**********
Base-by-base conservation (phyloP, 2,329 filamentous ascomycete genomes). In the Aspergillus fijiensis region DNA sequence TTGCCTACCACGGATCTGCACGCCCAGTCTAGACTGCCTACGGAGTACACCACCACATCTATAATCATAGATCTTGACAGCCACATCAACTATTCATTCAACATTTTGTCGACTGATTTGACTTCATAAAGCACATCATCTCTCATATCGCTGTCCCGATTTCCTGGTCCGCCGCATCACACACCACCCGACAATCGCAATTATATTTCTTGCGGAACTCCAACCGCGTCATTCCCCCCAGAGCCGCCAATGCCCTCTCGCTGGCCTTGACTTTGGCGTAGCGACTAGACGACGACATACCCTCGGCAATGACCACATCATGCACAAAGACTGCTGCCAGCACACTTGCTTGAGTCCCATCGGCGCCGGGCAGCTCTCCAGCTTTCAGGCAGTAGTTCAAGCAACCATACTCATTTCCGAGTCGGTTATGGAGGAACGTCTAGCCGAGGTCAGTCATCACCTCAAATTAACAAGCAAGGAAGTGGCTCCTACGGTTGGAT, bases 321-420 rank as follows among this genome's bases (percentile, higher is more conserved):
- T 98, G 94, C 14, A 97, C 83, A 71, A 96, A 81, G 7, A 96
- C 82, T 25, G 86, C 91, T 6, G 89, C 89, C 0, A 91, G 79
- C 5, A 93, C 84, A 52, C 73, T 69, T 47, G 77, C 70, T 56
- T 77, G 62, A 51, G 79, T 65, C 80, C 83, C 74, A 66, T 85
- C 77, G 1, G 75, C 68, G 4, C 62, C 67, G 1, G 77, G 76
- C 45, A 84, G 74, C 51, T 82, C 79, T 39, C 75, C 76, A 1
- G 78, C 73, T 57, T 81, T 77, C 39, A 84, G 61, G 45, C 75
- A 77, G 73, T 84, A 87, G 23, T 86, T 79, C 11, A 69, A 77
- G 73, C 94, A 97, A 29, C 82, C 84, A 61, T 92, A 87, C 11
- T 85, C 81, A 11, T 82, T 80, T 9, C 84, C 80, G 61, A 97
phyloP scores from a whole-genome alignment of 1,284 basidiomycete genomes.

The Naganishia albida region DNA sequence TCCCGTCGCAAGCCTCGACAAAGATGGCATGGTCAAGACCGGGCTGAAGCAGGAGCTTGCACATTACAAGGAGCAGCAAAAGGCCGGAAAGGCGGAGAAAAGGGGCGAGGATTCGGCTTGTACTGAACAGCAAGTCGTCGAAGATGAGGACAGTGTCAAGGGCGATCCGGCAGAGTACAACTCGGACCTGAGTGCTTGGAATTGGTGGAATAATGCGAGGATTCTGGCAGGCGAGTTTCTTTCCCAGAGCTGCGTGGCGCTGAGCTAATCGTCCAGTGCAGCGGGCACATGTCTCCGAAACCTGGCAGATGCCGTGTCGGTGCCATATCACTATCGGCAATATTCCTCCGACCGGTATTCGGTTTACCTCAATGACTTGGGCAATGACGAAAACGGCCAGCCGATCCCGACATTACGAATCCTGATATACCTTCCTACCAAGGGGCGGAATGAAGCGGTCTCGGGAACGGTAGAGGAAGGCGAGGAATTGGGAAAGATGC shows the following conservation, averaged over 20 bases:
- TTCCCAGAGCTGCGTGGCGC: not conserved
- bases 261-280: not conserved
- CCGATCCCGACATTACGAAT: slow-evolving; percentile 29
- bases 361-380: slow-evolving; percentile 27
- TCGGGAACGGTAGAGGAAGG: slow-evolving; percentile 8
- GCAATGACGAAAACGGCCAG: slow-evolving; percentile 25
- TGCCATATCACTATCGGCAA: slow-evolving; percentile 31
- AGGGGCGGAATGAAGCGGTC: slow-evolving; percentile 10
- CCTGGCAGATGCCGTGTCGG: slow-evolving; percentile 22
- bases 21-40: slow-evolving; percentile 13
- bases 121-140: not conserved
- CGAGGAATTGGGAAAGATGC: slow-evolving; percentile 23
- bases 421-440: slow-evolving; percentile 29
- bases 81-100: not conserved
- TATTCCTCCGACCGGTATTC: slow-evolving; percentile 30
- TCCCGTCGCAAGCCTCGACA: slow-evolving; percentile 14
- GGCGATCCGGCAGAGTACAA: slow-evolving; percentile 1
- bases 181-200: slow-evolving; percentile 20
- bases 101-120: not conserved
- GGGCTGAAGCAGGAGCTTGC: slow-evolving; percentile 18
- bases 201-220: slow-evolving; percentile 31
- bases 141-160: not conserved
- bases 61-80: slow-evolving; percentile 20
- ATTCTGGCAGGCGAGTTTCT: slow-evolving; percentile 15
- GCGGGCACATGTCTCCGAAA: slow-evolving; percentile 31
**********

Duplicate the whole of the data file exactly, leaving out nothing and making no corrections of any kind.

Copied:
Base-by-base conservation (phyloP, 2,329 filamentous ascomycete genomes). In the Aspergillus fijiensis region DNA sequence TTGCCTACCACGGATCTGCACGCCCAGTCTAGACTGCCTACGGAGTACACCACCACATCTATAATCATAGATCTTGACAGCCACATCAACTATTCATTCAACATTTTGTCGACTGATTTGACTTCATAAAGCACATCATCTCTCATATCGCTGTCCCGATTTCCTGGTCCGCCGCATCACACACCACCCGACAATCGCAATTATATTTCTTGCGGAACTCCAACCGCGTCATTCCCCCCAGAGCCGCCAATGCCCTCTCGCTGGCCTTGACTTTGGCGTAGCGACTAGACGACGACATACCCTCGGCAATGACCACATCATGCACAAAGACTGCTGCCAGCACACTTGCTTGAGTCCCATCGGCGCCGGGCAGCTCTCCAGCTTTCAGGCAGTAGTTCAAGCAACCATACTCATTTCCGAGTCGGTTATGGAGGAACGTCTAGCCGAGGTCAGTCATCACCTCAAATTAACAAGCAAGGAAGTGGCTCCTACGGTTGGAT, bases 321-420 rank as follows among this genome's bases (percentile, higher is more conserved):
- T 98, G 94, C 14, A 97, C 83, A 71, A 96, A 81, G 7, A 96
- C 82, T 25, G 86, C 91, T 6, G 89, C 89, C 0, A 91, G 79
- C 5, A 93, C 84, A 52, C 73, T 69, T 47, G 77, C 70, T 56
- T 77, G 62, A 51, G 79, T 65, C 80, C 83, C 74, A 66, T 85
- C 77, G 1, G 75, C 68, G 4, C 62, C 67, G 1, G 77, G 76
- C 45, A 84, G 74, C 51, T 82, C 79, T 39, C 75, C 76, A 1
- G 78, C 73, T 57, T 81, T 77, C 39, A 84, G 61, G 45, C 75
- A 77, G 73, T 84, A 87, G 23, T 86, T 79, C 11, A 69, A 77
- G 73, C 94, A 97, A 29, C 82, C 84, A 61, T 92, A 87, C 11
- T 85, C 81, A 11, T 82, T 80, T 9, C 84, C 80, G 61, A 97
phyloP scores from a whole-genome alignment of 1,284 basidiomycete genomes.

The Naganishia albida region DNA sequence TCCCGTCGCAAGCCTCGACAAAGATGGCATGGTCAAGACCGGGCTGAAGCAGGAGCTTGCACATTACAAGGAGCAGCAAAAGGCCGGAAAGGCGGAGAAAAGGGGCGAGGATTCGGCTTGTACTGAACAGCAAGTCGTCGAAGATGAGGACAGTGTCAAGGGCGATCCGGCAGAGTACAACTCGGACCTGAGTGCTTGGAATTGGTGGAATAATGCGAGGATTCTGGCAGGCGAGTTTCTTTCCCAGAGCTGCGTGGCGCTGAGCTAATCGTCCAGTGCAGCGGGCACATGTCTCCGAAACCTGGCAGATGCCGTGTCGGTGCCATATCACTATCGGCAATATTCCTCCGACCGGTATTCGGTTTACCTCAATGACTTGGGCAATGACGAAAACGGCCAGCCGATCCCGACATTACGAATCCTGATATACCTTCCTACCAAGGGGCGGAATGAAGCGGTCTCGGGAACGGTAGAGGAAGGCGAGGAATTGGGAAAGATGC shows the following conservation, averaged over 20 bases:
- TTCCCAGAGCTGCGTGGCGC: not conserved
- bases 261-280: not conserved
- CCGATCCCGACATTACGAAT: slow-evolving; percentile 29
- bases 361-380: slow-evolving; percentile 27
- TCGGGAACGGTAGAGGAAGG: slow-evolving; percentile 8
- GCAATGACGAAAACGGCCAG: slow-evolving; percentile 25
- TGCCATATCACTATCGGCAA: slow-evolving; percentile 31
- AGGGGCGGAATGAAGCGGTC: slow-evolving; percentile 10
- CCTGGCAGATGCCGTGTCGG: slow-evolving; percentile 22
- bases 21-40: slow-evolving; percentile 13
- bases 121-140: not conserved
- CGAGGAATTGGGAAAGATGC: slow-evolving; percentile 23
- bases 421-440: slow-evolving; percentile 29
- bases 81-100: not conserved
- TATTCCTCCGACCGGTATTC: slow-evolving; percentile 30
- TCCCGTCGCAAGCCTCGACA: slow-evolving; percentile 14
- GGCGATCCGGCAGAGTACAA: slow-evolving; percentile 1
- bases 181-200: slow-evolving; percentile 20
- bases 101-120: not conserved
- GGGCTGAAGCAGGAGCTTGC: slow-evolving; percentile 18
- bases 201-220: slow-evolving; percentile 31
- bases 141-160: not conserved
- bases 61-80: slow-evolving; percentile 20
- ATTCTGGCAGGCGAGTTTCT: slow-evolving; percentile 15
- GCGGGCACATGTCTCCGAAA: slow-evolving; percentile 31